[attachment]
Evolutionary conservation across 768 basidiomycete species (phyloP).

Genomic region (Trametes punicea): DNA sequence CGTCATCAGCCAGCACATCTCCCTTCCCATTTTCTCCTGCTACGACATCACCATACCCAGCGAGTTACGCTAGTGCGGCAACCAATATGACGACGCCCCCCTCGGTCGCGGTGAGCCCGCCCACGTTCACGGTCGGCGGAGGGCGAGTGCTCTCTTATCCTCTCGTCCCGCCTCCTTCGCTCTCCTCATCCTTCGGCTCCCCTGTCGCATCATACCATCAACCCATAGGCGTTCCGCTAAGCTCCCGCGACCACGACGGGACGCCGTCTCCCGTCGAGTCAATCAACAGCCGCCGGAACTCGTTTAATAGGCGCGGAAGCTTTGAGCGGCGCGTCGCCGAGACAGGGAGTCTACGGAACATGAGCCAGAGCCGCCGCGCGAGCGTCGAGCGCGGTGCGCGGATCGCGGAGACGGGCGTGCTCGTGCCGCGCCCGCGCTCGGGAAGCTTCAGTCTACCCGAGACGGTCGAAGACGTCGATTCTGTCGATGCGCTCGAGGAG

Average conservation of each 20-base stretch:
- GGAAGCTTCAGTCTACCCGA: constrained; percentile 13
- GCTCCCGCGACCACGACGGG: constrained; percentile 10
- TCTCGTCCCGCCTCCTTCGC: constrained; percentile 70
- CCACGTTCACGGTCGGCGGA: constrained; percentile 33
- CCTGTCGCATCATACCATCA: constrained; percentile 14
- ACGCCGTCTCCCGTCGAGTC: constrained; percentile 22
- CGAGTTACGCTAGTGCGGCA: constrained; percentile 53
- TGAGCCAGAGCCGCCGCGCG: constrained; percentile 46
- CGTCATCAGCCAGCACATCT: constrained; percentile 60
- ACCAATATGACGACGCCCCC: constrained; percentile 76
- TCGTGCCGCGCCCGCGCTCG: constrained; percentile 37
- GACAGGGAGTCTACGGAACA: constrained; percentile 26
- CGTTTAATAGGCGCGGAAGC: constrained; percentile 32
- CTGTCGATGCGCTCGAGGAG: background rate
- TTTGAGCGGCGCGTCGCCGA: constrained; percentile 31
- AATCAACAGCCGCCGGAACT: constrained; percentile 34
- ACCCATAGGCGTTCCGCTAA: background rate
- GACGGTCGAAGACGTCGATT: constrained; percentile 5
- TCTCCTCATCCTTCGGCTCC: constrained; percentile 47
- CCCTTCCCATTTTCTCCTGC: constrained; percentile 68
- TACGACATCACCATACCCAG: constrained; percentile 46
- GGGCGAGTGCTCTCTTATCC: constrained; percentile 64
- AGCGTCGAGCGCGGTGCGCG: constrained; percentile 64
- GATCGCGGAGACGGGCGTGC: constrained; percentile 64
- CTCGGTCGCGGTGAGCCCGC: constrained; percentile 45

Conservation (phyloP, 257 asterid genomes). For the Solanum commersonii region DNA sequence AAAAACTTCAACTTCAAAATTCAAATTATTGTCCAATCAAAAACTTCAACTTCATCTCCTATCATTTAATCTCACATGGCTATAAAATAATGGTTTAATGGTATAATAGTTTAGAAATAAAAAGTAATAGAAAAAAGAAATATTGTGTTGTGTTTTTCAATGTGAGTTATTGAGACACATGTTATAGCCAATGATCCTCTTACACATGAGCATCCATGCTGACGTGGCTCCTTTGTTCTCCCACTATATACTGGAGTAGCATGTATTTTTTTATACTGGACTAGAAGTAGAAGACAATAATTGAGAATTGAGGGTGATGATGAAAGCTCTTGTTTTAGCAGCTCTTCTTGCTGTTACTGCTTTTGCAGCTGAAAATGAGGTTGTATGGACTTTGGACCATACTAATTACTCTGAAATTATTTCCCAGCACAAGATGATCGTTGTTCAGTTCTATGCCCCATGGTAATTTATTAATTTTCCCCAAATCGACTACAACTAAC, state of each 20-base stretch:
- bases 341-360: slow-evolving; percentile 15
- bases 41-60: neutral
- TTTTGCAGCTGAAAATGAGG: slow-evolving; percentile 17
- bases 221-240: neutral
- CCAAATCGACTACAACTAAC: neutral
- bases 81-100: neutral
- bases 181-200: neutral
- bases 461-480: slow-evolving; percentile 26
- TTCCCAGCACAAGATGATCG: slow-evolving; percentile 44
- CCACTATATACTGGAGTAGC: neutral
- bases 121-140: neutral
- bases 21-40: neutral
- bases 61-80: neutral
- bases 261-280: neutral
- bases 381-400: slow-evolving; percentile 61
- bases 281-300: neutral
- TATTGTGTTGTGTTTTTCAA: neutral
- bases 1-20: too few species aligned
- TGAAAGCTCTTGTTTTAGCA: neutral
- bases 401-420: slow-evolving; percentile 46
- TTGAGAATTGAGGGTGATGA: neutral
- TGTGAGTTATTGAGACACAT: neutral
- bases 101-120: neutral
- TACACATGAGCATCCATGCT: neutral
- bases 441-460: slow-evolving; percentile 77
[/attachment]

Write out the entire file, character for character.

Evolutionary conservation across 768 basidiomycete species (phyloP).

Genomic region (Trametes punicea): DNA sequence CGTCATCAGCCAGCACATCTCCCTTCCCATTTTCTCCTGCTACGACATCACCATACCCAGCGAGTTACGCTAGTGCGGCAACCAATATGACGACGCCCCCCTCGGTCGCGGTGAGCCCGCCCACGTTCACGGTCGGCGGAGGGCGAGTGCTCTCTTATCCTCTCGTCCCGCCTCCTTCGCTCTCCTCATCCTTCGGCTCCCCTGTCGCATCATACCATCAACCCATAGGCGTTCCGCTAAGCTCCCGCGACCACGACGGGACGCCGTCTCCCGTCGAGTCAATCAACAGCCGCCGGAACTCGTTTAATAGGCGCGGAAGCTTTGAGCGGCGCGTCGCCGAGACAGGGAGTCTACGGAACATGAGCCAGAGCCGCCGCGCGAGCGTCGAGCGCGGTGCGCGGATCGCGGAGACGGGCGTGCTCGTGCCGCGCCCGCGCTCGGGAAGCTTCAGTCTACCCGAGACGGTCGAAGACGTCGATTCTGTCGATGCGCTCGAGGAG

Average conservation of each 20-base stretch:
- GGAAGCTTCAGTCTACCCGA: constrained; percentile 13
- GCTCCCGCGACCACGACGGG: constrained; percentile 10
- TCTCGTCCCGCCTCCTTCGC: constrained; percentile 70
- CCACGTTCACGGTCGGCGGA: constrained; percentile 33
- CCTGTCGCATCATACCATCA: constrained; percentile 14
- ACGCCGTCTCCCGTCGAGTC: constrained; percentile 22
- CGAGTTACGCTAGTGCGGCA: constrained; percentile 53
- TGAGCCAGAGCCGCCGCGCG: constrained; percentile 46
- CGTCATCAGCCAGCACATCT: constrained; percentile 60
- ACCAATATGACGACGCCCCC: constrained; percentile 76
- TCGTGCCGCGCCCGCGCTCG: constrained; percentile 37
- GACAGGGAGTCTACGGAACA: constrained; percentile 26
- CGTTTAATAGGCGCGGAAGC: constrained; percentile 32
- CTGTCGATGCGCTCGAGGAG: background rate
- TTTGAGCGGCGCGTCGCCGA: constrained; percentile 31
- AATCAACAGCCGCCGGAACT: constrained; percentile 34
- ACCCATAGGCGTTCCGCTAA: background rate
- GACGGTCGAAGACGTCGATT: constrained; percentile 5
- TCTCCTCATCCTTCGGCTCC: constrained; percentile 47
- CCCTTCCCATTTTCTCCTGC: constrained; percentile 68
- TACGACATCACCATACCCAG: constrained; percentile 46
- GGGCGAGTGCTCTCTTATCC: constrained; percentile 64
- AGCGTCGAGCGCGGTGCGCG: constrained; percentile 64
- GATCGCGGAGACGGGCGTGC: constrained; percentile 64
- CTCGGTCGCGGTGAGCCCGC: constrained; percentile 45

Conservation (phyloP, 257 asterid genomes). For the Solanum commersonii region DNA sequence AAAAACTTCAACTTCAAAATTCAAATTATTGTCCAATCAAAAACTTCAACTTCATCTCCTATCATTTAATCTCACATGGCTATAAAATAATGGTTTAATGGTATAATAGTTTAGAAATAAAAAGTAATAGAAAAAAGAAATATTGTGTTGTGTTTTTCAATGTGAGTTATTGAGACACATGTTATAGCCAATGATCCTCTTACACATGAGCATCCATGCTGACGTGGCTCCTTTGTTCTCCCACTATATACTGGAGTAGCATGTATTTTTTTATACTGGACTAGAAGTAGAAGACAATAATTGAGAATTGAGGGTGATGATGAAAGCTCTTGTTTTAGCAGCTCTTCTTGCTGTTACTGCTTTTGCAGCTGAAAATGAGGTTGTATGGACTTTGGACCATACTAATTACTCTGAAATTATTTCCCAGCACAAGATGATCGTTGTTCAGTTCTATGCCCCATGGTAATTTATTAATTTTCCCCAAATCGACTACAACTAAC, state of each 20-base stretch:
- bases 341-360: slow-evolving; percentile 15
- bases 41-60: neutral
- TTTTGCAGCTGAAAATGAGG: slow-evolving; percentile 17
- bases 221-240: neutral
- CCAAATCGACTACAACTAAC: neutral
- bases 81-100: neutral
- bases 181-200: neutral
- bases 461-480: slow-evolving; percentile 26
- TTCCCAGCACAAGATGATCG: slow-evolving; percentile 44
- CCACTATATACTGGAGTAGC: neutral
- bases 121-140: neutral
- bases 21-40: neutral
- bases 61-80: neutral
- bases 261-280: neutral
- bases 381-400: slow-evolving; percentile 61
- bases 281-300: neutral
- TATTGTGTTGTGTTTTTCAA: neutral
- bases 1-20: too few species aligned
- TGAAAGCTCTTGTTTTAGCA: neutral
- bases 401-420: slow-evolving; percentile 46
- TTGAGAATTGAGGGTGATGA: neutral
- TGTGAGTTATTGAGACACAT: neutral
- bases 101-120: neutral
- TACACATGAGCATCCATGCT: neutral
- bases 441-460: slow-evolving; percentile 77